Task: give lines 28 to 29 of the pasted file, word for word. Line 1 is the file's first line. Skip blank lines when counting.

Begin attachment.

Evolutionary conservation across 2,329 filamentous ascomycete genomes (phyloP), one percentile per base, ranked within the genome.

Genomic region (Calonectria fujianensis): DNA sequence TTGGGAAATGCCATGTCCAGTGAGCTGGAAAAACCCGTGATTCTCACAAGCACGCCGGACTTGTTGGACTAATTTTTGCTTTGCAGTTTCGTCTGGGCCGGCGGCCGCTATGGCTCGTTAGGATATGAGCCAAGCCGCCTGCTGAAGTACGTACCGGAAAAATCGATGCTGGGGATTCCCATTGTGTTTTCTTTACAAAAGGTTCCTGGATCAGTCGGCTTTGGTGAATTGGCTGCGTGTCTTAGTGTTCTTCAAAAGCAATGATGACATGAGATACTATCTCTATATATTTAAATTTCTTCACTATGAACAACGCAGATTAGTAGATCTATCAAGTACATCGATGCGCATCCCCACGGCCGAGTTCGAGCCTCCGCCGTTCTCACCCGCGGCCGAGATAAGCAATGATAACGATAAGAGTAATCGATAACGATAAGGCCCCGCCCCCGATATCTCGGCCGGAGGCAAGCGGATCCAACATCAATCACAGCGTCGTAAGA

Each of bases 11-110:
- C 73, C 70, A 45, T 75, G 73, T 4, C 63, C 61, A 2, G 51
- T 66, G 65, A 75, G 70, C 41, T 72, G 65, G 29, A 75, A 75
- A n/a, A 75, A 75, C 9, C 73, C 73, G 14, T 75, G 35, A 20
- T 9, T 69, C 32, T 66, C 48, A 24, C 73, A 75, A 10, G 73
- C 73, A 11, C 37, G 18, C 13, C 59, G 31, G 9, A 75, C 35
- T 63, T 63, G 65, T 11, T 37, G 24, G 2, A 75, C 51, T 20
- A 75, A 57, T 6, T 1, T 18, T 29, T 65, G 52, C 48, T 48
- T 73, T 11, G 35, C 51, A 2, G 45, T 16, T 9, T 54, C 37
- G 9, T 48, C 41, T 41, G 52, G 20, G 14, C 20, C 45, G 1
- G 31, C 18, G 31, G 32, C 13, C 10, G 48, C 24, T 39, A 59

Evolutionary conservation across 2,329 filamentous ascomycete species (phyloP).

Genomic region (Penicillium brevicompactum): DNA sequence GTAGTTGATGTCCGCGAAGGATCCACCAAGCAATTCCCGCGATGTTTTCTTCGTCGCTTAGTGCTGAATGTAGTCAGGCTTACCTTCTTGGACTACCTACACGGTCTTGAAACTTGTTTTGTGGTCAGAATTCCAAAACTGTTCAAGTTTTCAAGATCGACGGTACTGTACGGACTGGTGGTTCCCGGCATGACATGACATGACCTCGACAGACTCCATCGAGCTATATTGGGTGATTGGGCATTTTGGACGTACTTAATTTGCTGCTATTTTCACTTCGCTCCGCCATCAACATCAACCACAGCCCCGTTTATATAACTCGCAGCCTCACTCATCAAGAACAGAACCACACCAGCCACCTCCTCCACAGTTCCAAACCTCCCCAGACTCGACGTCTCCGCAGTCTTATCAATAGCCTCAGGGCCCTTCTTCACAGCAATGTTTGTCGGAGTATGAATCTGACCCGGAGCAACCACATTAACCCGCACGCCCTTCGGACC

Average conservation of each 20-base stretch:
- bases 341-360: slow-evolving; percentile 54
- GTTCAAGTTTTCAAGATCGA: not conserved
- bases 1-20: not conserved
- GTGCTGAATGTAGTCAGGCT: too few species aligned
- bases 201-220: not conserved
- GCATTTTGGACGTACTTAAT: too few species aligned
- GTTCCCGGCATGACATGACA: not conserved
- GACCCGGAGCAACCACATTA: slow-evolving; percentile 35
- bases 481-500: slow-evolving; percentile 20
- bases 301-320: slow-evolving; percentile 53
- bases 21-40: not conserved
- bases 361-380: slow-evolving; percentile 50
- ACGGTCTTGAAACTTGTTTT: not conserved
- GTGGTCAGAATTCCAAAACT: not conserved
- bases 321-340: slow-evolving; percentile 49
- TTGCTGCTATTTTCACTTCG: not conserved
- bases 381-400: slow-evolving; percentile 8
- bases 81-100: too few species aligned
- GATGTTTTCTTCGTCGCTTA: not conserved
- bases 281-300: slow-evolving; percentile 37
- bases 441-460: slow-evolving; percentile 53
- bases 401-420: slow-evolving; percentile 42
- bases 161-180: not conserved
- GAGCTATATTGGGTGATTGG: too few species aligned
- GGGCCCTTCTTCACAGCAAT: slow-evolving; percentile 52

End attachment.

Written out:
- bases 361-380: slow-evolving; percentile 50
- ACGGTCTTGAAACTTGTTTT: not conserved